As many of y’all know, I spent this summer working for Plato Learning, a company that runs mythology-themed summer camps all over the country. They’re inspired by and somewhat based off of the Percy Jackson series, none of which I had read before applying for the position. (I’m ten books in now). My job, as Quest Director and Chronicler, was to immerse the campers into the mythological world of Camp Half-Blood.
The whole experience was wild, and I loved it so much. Even when it was stressful, even when I was tired, even when it was 95 degrees and 99% humidity outside (which was every day except one). I’ve never worked with that age group (7-13yos) in so much depth. We’d occasionally do middle school workshops at the ASC, and sometimes I’d have tours for elementary schoolers, but most of my work there was with high schoolers and college students. My K-5 work at the science museum was very hit-and-run, 45 minutes with a class and then out. So this was new for me, but a lot of fun, because I actually love this age group. They’re old enough to be somewhat independent, they don’t need constant hand-holding, but they’re (mostly) not so old that they’ve abandoned make-believe. (This varies by kid, of course; some are 40 years old when they’re 5, whereas I, obviously, have never actually outgrown fantasy play).
So here are some things I learned at summer camp:
Kids Make Friends So Freaking Easily
Seriously. This is a skill children have that adults have forgotten. Put kids together in a group, and they’ll immediately sort out a social hierarchy with the ruthless efficiency of a pack of hyenas. Like a bunch of stray protons, neutrons, and electrons, they gravitate into molecules. It takes basically no time.
Established units can be hard to break into, mind you. If two kids came already friends, they sometimes needed nudging to branch out and include other people. That happened more with our sets of girls who came pre-packaged than with, say, sibling units — who were often perfectly happy to be separated.
But it’s just amazing to watch these total strangers figure out, in the space of a morning, who they share interests with, who they like to play with, who they want to be on a team with. It was brilliant to watch the older campers who were willing to take on a mentorship role with our itty-bitties.
Kids Worry Too Much about Being Cool
Okay, some adults do this, too, but there were so many times this summer when I wanted to take a kid aside and just be like, “Look, you can keep trying to be ‘cool’, whatever that’s even supposed to mean, or you can lean into the story of what we’re doing here. I promise you will have a better time if you lean into the story.” Every single camper that didn’t enjoy camp was a kid more worried about being cool than having fun. A few campers fell into a really interesting place, where I could tell they were on that cusp — old enough to start to feel that worry, but they could still be lured into forgetting it. Who they were around mattered a lot — those social groups they instantly formed weren’t always a good thing.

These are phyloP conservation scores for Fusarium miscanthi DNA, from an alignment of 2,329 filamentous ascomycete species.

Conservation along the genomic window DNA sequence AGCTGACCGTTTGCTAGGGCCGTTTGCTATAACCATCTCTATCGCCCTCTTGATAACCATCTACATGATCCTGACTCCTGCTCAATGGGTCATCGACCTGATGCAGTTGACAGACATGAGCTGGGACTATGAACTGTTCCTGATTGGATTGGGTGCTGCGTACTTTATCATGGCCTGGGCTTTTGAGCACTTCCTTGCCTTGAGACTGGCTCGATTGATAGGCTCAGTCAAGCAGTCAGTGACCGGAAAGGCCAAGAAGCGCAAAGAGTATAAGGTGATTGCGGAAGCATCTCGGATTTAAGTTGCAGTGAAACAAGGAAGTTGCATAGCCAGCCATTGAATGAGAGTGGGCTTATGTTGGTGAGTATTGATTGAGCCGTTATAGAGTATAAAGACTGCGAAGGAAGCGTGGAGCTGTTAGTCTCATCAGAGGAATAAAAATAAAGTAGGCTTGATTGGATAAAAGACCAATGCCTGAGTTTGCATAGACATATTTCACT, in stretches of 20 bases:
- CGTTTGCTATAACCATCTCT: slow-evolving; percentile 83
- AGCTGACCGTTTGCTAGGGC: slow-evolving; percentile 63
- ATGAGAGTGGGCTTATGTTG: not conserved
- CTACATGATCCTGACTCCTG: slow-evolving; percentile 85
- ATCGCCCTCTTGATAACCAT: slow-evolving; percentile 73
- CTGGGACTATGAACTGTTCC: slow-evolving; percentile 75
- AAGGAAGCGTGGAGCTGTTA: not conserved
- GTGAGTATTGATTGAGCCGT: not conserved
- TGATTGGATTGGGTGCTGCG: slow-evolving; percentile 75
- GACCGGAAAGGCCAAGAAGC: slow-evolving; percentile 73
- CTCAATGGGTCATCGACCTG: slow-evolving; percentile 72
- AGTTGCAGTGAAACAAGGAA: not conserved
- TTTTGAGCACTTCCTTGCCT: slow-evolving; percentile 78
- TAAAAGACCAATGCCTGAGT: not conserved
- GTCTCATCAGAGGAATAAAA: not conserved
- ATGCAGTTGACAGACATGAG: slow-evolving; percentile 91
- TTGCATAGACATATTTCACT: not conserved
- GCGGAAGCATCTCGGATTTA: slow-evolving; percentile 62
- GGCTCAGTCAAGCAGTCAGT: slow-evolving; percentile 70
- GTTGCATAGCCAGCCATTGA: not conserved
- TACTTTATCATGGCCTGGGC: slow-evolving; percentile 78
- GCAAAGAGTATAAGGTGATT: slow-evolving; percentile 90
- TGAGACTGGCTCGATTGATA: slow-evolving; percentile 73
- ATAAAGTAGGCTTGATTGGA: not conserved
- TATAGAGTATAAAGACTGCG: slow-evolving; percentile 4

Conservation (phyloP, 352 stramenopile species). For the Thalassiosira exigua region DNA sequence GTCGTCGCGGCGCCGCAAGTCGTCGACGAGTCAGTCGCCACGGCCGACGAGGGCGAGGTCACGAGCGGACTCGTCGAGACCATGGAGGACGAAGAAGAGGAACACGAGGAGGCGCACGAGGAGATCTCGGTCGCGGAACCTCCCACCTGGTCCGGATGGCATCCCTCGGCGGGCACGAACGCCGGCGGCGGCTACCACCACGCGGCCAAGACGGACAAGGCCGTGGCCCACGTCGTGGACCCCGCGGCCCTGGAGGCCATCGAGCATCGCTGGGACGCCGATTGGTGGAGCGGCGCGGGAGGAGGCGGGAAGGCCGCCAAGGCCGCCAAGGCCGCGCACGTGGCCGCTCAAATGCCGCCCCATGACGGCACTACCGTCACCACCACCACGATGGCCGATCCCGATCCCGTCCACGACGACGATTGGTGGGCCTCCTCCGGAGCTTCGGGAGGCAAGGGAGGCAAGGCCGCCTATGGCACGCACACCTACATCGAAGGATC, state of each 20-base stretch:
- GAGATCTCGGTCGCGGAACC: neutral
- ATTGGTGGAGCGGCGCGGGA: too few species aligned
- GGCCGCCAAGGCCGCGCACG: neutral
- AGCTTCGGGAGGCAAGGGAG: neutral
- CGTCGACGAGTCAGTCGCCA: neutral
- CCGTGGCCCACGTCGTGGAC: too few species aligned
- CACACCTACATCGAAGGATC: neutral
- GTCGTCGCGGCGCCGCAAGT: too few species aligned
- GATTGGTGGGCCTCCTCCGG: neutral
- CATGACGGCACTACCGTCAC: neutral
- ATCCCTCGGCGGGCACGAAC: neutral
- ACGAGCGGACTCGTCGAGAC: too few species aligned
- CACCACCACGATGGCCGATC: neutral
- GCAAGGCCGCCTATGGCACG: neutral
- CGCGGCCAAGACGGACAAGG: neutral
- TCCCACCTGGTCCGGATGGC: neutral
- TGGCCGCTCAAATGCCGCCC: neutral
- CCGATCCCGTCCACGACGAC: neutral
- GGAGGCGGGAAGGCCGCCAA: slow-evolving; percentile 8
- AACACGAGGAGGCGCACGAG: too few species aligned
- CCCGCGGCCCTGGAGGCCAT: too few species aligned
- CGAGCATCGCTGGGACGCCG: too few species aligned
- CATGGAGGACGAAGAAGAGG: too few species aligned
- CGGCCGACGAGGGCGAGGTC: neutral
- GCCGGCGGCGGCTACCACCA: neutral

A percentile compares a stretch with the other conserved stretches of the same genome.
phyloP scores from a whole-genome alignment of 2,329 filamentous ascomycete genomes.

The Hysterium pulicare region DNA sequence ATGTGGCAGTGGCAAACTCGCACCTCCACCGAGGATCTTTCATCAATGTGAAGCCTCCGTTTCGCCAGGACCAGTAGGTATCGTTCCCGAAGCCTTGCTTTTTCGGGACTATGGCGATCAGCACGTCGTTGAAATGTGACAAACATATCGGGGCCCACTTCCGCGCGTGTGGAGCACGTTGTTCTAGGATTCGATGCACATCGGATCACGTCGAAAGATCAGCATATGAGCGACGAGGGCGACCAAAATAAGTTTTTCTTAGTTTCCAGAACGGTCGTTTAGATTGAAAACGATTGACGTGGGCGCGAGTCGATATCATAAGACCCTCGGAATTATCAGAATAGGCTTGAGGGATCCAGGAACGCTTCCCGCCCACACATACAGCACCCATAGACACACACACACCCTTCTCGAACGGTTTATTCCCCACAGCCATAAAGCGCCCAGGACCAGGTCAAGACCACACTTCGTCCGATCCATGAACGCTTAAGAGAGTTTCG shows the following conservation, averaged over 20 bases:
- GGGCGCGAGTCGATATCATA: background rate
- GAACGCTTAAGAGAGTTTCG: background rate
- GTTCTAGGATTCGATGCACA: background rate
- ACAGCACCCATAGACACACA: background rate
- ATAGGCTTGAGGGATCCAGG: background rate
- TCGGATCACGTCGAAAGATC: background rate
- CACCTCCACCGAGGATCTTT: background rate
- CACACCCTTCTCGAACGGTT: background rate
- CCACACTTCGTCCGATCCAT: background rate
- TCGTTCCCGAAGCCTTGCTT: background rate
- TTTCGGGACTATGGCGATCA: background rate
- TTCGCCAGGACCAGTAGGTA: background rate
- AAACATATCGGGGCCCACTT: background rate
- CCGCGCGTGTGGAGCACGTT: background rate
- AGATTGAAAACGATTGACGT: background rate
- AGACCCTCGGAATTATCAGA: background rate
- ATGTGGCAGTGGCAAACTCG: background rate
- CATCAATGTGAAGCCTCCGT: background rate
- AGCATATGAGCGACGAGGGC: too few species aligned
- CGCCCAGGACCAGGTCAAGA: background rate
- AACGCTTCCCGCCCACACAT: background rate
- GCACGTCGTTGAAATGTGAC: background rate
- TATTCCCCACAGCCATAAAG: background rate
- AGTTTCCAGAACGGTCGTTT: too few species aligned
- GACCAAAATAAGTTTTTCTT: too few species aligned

Take this one kid. Let’s call him Eric. Eric, week one, paired off super fast with another kid, who we’ll call Trey. Trey was a mopey zoo lion. He had his own problems with divorcing parents and being hyper over-scheduled — not a bad kid, but he tended to become A Problem because he was just absolutely not in the headspace to enjoy this camp. This camp has a fairly high level of buy-in necessary! You have to be willing to play make-believe. And Trey did not have the spoons to spare for that. Eric did. Eric wanted to be into it. Not always in the best ways — he was one of our murderbeasts who frequently had to be reminded of heroic conduct during swordfighting — but he wanted to be in the world. Unless he was hanging out with Trey. When they were together, they got into this awful feedback loop which led them to be disruptive, bully other kids, deride all our activities as “so cringe,” and generally make me want to dunk them in the lake.
Trey phased himself out and stopped coming to camp. And when he wasn’t there, Eric was so much easier to handle. Still a wildly energetic little murderbeast, but one who was playing the game. Playing it so hard that we almost had to tackle him sometimes, but also — in a moment that made me so proud I could’ve cried — the first kid to put down his sword and show compassion for one of the monsters the campers needed to befriend rather than attack. Once he let himself go and stopped worrying about how other people were judging him, he was fully immersed.
So many times during camp, I was grateful that I realized very early in life that cool was never going to be an option for me. I had to lean into weird, and I did so with gusto.
Mind you, once you get the kids to buy-in, they do so whole-heartedly. The kids who were there for the game — even though they were plenty old enough to understand the difference between fiction and reality — went all in. These were my favorite kids, honestly. The ones who wanted to unravel every riddle. Who were convinced every single thing they found in the forest was a clue — not just the things that were part of the Quest, but, well… Litter. Broken twigs. Park signs. Bird feathers. Mortals.
Yeah, kids. You reject that reality and substitute your own. Go for it.
What’s particularly wonderful is the ability they have to terrify themselves once they get into it. I was most proud of this with my monsters the last week, which were as creepy as I could make them on a budget. And the kids did not want to fight them. They were petrified. I had never heard them so quiet as when they were trying to sneak past these ghoulish creatures.
I remember that feeling, where the boundary between reality and imagination blurs. Where you manage to psych yourself up and actually feel the thrill of fear, the heart-pounding exultation of Being On A Quest. I miss it, not infrequently, but you hit a certain point of adulthood and it just gets harder and harder to summon. Getting to be the person who built it for someone else, though? That was fun.
Pratchett Was Right
I mean, he generally is. But what I said above about the murderbeasts? I’m thinking specifically about when, in Hogfather, Pratchett wisely tells us: